Simian hemorrhagic fever virus
|Simian hemorrhagic fever virus|
|Group:||Group IV ((+)ssRNA)|
|Species:||Simian hemorrhagic fever virus|
Patas are believed to be the natural host for the virus since about 50% of wild patas monkeys have antibodies for the virus, while antibodies are much less prevalent in other simian species such as vervets and baboons. In macaques, however, infection with this virus can result in acute severe disease with high mortality. Recently, red colobus monkeys and red-tailed guenons have been identified as natural hosts for SHFV.
Asymptomatic infection of the virus can occur in patas monkeys, vervet monkeys, and baboons, although it is observed primarily in patas monkeys. Infection has a rapid onset with animals developing a high fever, facial edema, cyanosis, anorexia, melena, and may begin to hemorrhage at the cutaneous, subcutaneous, and retrobulbar levels. Thrombocytopenia will develop soon after. Death usually occurs within 10–15 days after symptoms appear.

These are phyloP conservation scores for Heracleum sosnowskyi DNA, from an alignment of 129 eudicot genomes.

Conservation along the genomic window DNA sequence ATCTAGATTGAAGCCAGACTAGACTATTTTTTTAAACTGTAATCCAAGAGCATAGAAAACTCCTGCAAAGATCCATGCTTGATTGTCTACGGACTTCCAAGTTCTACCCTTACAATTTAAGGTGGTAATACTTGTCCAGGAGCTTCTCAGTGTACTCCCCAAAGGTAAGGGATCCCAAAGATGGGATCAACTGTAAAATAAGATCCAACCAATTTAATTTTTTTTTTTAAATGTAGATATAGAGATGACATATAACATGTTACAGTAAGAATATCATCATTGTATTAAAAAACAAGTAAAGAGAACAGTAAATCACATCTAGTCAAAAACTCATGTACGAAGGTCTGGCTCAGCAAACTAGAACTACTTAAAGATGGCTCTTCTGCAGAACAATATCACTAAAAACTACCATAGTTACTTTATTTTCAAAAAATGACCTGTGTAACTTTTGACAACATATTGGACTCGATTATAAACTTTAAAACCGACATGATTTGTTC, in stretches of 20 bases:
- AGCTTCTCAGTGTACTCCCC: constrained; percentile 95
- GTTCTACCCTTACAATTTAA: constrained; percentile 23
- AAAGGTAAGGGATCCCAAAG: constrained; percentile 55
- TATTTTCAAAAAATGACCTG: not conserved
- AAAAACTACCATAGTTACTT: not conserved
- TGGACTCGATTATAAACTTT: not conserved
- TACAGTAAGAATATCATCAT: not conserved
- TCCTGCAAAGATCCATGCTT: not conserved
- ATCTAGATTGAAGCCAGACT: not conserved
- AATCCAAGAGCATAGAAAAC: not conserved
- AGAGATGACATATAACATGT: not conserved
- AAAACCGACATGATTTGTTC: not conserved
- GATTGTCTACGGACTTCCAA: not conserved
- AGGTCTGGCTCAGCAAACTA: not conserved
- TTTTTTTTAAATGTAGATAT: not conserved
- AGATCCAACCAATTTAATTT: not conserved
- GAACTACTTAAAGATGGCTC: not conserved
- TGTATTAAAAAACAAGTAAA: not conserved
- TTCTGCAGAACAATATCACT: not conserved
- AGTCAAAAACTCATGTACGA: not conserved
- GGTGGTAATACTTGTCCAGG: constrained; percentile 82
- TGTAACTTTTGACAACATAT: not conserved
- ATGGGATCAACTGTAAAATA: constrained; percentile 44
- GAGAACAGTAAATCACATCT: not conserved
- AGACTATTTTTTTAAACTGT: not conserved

- Lauck, Michael; Hyeroba, David; Tumukunde, Alex; Weny, Geoffrey; Lank, Simon M.; Chapman, Colin A.; O'Connor, David H.; Friedrich, Thomas C.; Goldberg, Tony L. (2011). "Novel, Divergent Simian Hemorrhagic Fever Viruses in a Wild Ugandan Red Colobus Monkey Discovered Using Direct Pyrosequencing". PLoS ONE. 6 (4): e19056. Bibcode:2011PLoSO...619056L. doi:10.1371/journal.pone.0019056. PMC . PMID 21544192.
- Lauck, M.; Sibley, S. D.; Hyeroba, D.; Tumukunde, A.; Weny, G.; Chapman, C. A.; Ting, N.; Switzer, W. M.; Kuhn, J. H.; Friedrich, T. C.; O'Connor, D. H.; Goldberg, T. L. (2012). "Exceptional Simian Hemorrhagic Fever Virus Diversity in a Wild African Primate Community". Journal of Virology. 87 (1): 688–91. doi:10.1128/JVI.02433-12. PMC . PMID 23077302.
- Hirsh, Dwight C.; MacLachlan, N. James; Walker, Richard L. (2004). Veterinary Microbiology (2nd ed.). Blackwell. ISBN 978-0-8138-0379-1.[page needed]
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